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Old 9th Jun 2012, 04:18
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BAe 146 ----> 5 Oil Leaks connected by an electrical fault.
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Old 13th Jun 2012, 06:32
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Shell M
I assume from your comment that you have extensive experience in operating or maintaining R3350s and /or Neptunes?
If no, what qualifies you to comment?
Wunwing

Last edited by Wunwing; 13th Jun 2012 at 06:33.
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Old 13th Jun 2012, 07:59
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Wunwing, was your comment aimed at Shell Management or Big Pistons Forever? The R3350's can be cantankerous and they do go well on 145 Octane fuel which is no longer around. The Power Recovery Turbines are problematic, as the RAAF sadly learned in about February of 1959.

Last edited by Old Fella; 13th Jun 2012 at 08:02. Reason: spelling
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Old 13th Jun 2012, 10:22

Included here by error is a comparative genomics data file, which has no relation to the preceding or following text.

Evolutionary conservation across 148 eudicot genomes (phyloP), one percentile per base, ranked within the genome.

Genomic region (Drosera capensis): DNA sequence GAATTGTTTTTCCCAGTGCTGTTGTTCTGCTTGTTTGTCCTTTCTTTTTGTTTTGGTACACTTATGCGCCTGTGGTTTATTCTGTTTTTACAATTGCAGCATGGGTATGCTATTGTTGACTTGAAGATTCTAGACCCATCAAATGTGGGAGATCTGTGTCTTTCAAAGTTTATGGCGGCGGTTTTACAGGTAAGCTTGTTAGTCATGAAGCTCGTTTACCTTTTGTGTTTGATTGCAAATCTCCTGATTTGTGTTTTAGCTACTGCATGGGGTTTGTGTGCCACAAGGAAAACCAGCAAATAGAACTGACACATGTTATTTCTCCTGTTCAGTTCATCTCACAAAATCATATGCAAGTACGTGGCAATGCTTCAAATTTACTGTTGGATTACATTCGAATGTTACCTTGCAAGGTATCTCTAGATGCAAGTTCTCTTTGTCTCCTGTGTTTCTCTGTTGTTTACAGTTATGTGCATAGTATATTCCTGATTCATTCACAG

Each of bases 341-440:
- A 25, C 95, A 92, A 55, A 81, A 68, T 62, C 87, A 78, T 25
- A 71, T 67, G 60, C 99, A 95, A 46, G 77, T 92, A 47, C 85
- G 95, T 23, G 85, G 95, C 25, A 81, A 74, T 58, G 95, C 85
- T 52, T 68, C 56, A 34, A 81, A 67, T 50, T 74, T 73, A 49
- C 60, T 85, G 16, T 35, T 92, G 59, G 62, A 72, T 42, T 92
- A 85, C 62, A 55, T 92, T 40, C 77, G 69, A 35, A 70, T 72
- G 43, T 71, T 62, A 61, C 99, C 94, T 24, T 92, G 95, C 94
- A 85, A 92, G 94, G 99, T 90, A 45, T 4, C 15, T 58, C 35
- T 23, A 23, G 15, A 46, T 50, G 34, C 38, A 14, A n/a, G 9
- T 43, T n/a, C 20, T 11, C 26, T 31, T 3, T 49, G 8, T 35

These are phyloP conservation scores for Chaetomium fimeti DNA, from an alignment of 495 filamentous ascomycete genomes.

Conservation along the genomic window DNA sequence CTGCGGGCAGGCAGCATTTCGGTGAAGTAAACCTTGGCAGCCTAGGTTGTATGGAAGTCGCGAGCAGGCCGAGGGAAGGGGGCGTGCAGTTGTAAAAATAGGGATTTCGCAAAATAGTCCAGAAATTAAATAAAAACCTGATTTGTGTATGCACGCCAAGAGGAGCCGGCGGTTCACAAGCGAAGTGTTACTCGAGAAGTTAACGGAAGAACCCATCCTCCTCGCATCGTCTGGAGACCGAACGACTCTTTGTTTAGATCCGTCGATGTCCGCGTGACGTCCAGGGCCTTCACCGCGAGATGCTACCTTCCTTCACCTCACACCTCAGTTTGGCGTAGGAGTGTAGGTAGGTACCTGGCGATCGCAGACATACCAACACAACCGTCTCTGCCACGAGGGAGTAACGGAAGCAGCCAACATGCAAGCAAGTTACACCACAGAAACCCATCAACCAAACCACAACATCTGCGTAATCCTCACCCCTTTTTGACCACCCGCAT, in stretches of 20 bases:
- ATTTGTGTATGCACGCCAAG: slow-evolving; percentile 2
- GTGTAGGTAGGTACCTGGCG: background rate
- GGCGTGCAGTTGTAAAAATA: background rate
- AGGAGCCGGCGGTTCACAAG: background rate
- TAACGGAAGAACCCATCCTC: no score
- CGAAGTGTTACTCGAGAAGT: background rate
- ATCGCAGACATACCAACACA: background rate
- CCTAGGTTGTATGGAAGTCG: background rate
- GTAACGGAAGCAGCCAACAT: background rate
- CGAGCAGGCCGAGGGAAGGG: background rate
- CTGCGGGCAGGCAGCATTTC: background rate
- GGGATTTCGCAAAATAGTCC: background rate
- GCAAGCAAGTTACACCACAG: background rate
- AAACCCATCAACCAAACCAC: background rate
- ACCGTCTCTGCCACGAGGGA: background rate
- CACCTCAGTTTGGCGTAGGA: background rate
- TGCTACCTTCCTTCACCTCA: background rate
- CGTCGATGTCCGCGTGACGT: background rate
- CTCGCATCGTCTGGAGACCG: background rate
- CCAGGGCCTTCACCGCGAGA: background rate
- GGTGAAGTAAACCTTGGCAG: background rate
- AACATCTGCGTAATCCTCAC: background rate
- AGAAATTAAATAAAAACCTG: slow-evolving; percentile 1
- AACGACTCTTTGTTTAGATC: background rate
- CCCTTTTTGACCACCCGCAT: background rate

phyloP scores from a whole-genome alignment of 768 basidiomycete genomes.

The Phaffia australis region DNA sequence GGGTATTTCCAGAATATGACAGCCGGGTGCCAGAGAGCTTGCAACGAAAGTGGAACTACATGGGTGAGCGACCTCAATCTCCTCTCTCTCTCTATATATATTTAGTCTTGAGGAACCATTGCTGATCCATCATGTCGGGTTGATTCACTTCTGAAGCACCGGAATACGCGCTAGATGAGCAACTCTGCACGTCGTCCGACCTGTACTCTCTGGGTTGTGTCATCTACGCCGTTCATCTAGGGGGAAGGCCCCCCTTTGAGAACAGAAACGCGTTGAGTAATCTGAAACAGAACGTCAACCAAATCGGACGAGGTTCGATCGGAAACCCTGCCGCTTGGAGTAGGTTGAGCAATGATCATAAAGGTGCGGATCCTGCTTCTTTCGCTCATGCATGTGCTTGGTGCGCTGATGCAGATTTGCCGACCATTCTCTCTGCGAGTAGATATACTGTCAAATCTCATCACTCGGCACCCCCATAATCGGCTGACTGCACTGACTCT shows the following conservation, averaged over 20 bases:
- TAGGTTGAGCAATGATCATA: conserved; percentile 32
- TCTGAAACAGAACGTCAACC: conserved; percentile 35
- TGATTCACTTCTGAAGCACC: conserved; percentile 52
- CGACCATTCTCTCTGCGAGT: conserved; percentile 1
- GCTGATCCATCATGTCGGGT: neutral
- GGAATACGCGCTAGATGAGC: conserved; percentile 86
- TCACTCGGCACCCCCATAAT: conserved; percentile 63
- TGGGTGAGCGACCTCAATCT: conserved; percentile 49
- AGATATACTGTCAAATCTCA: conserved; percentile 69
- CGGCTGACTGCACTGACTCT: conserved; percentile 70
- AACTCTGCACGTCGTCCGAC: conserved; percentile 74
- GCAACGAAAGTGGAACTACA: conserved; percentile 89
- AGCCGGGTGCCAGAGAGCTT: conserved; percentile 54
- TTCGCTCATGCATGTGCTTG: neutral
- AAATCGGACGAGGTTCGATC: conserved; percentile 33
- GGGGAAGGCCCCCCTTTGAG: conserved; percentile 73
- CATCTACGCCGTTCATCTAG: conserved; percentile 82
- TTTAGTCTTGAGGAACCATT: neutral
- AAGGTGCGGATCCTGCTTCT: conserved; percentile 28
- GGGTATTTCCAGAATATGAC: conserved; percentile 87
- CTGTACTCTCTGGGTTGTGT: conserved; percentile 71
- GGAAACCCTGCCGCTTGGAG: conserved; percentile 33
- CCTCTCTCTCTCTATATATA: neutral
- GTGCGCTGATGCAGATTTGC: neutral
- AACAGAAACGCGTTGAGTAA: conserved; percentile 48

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Old Fella, my comments were to Shell Management.It would be interesting to see what information and experience he bases his comments on.

I'm a current FE on a Lockheed C121/Connie so I have some experience in running 4 X R3350s on lower octane fuel. Our operation has so far not had any dire problems with either our 1049 or Neptunes with power recovery turbines.We also don't use high blower.Biggest problem and the only reason for any engine shutdowns for us has been fouled plugs. Two fouled on one cylinder is a mandatory shutdown. Both the Neptune and L1049 are fitted with an engine analyser so all 36 plug conditions are readily observed.

The trick with these engines seems to be to follow the procedures exactly and never allow them to be negatively torqued, landings being the exception.

On the Neptunes including both recent accident aircraft (from the photos) except for low fuel, there is always the emergency option of using the jets to get you out of trouble.

I do agree that the Neptune with propjets would be an interesting fire bomber.Probably a bit lighter as well because it would allow the removal of the jets.

It is interesting that the Canadians are moving to Electras and CV 580 propjets as the US is going British jets.

Wunwing